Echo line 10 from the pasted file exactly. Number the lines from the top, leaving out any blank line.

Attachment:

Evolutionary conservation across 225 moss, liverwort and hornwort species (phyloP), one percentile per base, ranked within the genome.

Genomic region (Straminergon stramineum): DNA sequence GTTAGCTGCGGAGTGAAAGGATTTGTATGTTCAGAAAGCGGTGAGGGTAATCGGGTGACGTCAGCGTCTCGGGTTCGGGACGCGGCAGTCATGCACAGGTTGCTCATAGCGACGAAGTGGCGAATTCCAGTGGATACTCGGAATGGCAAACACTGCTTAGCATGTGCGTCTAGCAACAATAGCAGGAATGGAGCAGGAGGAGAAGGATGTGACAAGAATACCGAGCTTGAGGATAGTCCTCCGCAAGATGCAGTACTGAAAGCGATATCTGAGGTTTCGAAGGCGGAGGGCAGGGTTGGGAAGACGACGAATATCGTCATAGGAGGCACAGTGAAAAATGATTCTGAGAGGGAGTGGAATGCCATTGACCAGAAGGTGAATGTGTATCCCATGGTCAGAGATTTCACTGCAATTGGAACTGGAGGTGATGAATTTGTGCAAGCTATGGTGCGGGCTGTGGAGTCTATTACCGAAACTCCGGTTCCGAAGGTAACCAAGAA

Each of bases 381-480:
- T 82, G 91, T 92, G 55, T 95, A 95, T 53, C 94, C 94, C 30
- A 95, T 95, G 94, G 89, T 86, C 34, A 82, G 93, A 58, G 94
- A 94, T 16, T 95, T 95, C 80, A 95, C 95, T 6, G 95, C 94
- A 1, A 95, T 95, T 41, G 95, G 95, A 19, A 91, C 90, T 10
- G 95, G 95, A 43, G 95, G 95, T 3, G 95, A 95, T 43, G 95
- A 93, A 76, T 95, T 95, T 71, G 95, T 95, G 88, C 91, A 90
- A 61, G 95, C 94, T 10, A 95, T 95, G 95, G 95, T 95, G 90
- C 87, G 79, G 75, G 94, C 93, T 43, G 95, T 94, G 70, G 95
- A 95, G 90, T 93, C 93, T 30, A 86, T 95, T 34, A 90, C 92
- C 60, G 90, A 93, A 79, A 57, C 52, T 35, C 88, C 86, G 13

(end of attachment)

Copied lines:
- A 61, G 95, C 94, T 10, A 95, T 95, G 95, G 95, T 95, G 90